Thursday, March 3, 2011

United Kingdom


United Kingdom
241,752 sq km (93,341 sq miles).
58,801,500 (1996).
243.2 per sq km.
7,074,300 (Greater London, 1996).
The British landscape can be divided roughly into two kinds of terrain – highland and lowland. The highland area comprises the mountainous regions of Scotland, Northern Ireland, northern England and north Wales. The English Lake District in the northwest contains lakes and fells. The lowland area is broken up by sandstone and limestone hills, long valleys and basins such as the Wash on the east coast. In the south east, the North and South Downs culminate in the White Cliffs of Dover. The coastline includes fjord-like inlets in the northwest of Scotland, spectacular cliffs and wild sandy beaches on the east coast and, further south, beaches of rocks, shale and sand sometimes backed by dunes, and large areas of fenland in East Anglia. Note: More detailed geographical descriptions of the various countries may be found under the respective entries.
Republic. Head of State: HM Queen Elizabeth II since 1953. Head of Government: Prime Minister Tony Blair since 1997.
English. Some Welsh is spoken in parts of Wales, Gaelic in parts of Scotland and Northern Ireland, and French and Norman French in the Channel Islands. The many ethnic minorities within the UK also speak their own languages (eg Hindi, Urdu, Turkish, Greek, Cantonese, Mandarin, etc).
Predominantly Protestant (Church of England), but many other Christian denominations also: Roman Catholic, Church of Scotland, Baptist, Methodist and other free churches. There are sizeable Jewish, Muslim and Hindu minorities.
GMT (GMT + 1 from last Sunday in March to Saturday before last Sunday in October).
240 volts AC, 50Hz. Square 3-pin plugs are standard and the visitor is unlikely to come across the older round 3-pin type.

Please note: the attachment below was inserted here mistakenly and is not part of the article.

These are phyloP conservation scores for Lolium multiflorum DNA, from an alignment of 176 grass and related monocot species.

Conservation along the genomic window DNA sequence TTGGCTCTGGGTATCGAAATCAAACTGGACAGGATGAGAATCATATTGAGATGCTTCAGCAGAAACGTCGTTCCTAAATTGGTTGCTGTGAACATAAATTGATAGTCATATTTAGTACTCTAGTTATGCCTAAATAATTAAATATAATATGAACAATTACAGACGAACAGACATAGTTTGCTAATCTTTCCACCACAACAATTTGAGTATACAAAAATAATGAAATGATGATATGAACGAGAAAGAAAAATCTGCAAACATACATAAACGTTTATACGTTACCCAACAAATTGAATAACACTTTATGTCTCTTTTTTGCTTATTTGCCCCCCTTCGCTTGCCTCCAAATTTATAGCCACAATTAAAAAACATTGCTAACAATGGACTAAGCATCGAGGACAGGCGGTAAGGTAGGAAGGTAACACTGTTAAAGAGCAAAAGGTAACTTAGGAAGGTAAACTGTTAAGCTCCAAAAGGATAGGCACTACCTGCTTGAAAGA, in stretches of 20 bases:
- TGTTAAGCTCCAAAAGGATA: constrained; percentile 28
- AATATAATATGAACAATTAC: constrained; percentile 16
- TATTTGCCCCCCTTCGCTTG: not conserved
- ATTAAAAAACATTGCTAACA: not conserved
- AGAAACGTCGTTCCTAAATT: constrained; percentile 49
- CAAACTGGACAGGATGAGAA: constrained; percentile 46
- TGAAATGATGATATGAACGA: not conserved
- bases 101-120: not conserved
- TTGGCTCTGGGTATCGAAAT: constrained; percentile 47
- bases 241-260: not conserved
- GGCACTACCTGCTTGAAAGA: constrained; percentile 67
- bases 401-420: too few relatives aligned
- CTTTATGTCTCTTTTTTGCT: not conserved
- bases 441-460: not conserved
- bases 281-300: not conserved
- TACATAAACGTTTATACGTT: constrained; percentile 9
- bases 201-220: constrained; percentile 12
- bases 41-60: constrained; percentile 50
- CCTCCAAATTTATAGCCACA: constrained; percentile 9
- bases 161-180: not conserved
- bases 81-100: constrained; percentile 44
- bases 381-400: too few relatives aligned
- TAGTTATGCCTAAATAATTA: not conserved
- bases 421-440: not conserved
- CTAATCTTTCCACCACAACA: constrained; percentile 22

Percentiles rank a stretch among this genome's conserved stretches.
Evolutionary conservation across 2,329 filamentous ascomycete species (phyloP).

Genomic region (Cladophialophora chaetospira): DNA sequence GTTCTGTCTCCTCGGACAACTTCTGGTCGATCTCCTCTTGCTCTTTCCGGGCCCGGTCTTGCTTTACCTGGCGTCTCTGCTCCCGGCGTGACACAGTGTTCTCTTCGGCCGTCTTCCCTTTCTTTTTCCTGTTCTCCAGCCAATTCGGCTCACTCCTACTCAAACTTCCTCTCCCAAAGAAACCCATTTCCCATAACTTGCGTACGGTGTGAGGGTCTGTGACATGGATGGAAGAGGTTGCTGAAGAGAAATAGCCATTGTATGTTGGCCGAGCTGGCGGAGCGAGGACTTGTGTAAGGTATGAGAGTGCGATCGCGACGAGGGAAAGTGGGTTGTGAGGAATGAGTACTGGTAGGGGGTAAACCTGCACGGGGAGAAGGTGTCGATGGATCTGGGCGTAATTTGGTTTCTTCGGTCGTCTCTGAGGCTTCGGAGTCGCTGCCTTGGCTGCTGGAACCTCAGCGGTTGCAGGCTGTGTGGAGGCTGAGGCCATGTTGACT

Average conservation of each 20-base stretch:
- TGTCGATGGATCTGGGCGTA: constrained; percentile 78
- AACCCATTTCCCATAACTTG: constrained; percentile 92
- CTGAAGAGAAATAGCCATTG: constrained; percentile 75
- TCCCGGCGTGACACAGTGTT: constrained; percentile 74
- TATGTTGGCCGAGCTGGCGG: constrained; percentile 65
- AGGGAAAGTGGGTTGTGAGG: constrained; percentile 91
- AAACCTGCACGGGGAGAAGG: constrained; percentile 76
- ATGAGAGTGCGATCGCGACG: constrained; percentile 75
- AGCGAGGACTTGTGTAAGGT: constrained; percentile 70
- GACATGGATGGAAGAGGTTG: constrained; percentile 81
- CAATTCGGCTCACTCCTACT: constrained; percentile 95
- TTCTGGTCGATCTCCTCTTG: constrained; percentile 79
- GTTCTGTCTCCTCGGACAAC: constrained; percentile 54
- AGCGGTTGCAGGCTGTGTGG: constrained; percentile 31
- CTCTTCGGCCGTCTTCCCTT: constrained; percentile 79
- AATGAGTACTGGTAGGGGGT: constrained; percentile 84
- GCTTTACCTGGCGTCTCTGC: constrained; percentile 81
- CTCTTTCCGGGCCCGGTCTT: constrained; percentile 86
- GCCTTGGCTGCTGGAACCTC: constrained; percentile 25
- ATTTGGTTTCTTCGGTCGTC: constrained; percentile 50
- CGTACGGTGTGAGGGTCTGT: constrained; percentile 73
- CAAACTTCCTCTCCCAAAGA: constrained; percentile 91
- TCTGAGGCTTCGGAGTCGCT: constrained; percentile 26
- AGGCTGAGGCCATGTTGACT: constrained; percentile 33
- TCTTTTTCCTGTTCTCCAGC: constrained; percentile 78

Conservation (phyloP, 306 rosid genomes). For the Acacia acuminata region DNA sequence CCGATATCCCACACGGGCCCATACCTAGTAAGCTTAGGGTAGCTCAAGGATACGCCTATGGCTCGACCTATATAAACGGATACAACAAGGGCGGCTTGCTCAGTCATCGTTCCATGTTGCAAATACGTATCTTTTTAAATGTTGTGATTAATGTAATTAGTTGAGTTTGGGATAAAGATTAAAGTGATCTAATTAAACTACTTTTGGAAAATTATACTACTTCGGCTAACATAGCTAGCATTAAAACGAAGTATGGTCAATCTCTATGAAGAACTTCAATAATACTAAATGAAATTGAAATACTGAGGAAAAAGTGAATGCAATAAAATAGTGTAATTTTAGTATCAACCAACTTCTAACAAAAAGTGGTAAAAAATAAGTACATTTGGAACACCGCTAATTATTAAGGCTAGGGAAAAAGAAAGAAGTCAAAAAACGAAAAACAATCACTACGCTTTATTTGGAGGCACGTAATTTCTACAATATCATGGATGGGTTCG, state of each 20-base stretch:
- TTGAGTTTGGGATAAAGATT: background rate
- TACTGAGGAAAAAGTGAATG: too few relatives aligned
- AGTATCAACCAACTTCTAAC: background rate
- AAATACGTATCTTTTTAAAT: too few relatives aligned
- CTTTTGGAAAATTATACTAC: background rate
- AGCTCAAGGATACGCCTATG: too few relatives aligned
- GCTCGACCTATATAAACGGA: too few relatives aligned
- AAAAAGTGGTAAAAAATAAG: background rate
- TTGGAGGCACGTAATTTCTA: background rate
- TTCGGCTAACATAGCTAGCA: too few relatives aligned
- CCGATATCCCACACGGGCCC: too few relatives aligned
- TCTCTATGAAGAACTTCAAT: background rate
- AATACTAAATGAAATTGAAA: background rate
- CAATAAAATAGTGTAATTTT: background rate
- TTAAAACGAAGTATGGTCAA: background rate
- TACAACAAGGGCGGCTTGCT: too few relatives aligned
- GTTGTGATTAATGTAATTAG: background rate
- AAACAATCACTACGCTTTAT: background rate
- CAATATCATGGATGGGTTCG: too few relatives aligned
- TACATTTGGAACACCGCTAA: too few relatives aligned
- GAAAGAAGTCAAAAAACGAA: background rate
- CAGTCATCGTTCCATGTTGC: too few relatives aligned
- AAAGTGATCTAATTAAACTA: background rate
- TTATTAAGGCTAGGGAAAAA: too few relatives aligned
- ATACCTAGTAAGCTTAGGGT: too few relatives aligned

Telephone: IDD is available. Country code: 44. Outgoing international code: 00. There are numerous public call boxes. Some boxes take coins, others phonecards or credit cards. There are a number of suppliers of telecommunication networks, chiefly British Telecom and Cable & Wireless. Fax: There are many high-street bureaux in all cities. Most hotels and offices have facilities. Telemessage: These may be sent from a post office or from a private telephone. Post: Stamps are available from post offices and many shops and stores. There are stamp machines outside some post offices. Post boxes are red. First-class internal mail normally reaches its destination the day after posting (except in remote areas of Scotland), and most second-class mail the day after that. International postal connections are good. Post office opening hours are 0900-1730 Monday to Friday and 0900-1230 Saturday, although some post offices are open much longer hours. Press: Dominated by about ten major newspapers, UK circulation figures are amongst the highest in the world. The most influential newspapers are The Times, The Guardian, The Daily Telegraph, The Financial Times, The Observer and The Independent. The more popular 'tabloid' newspapers are The Sun, The Daily Mirror, The Daily Express and The Daily Mail. Most papers have an associated Sunday newspaper, though there are some independents. There are also daily regional newspapers, particularly in Scotland and the north. The London Evening Standard is produced in several editions daily, the first being at midday.


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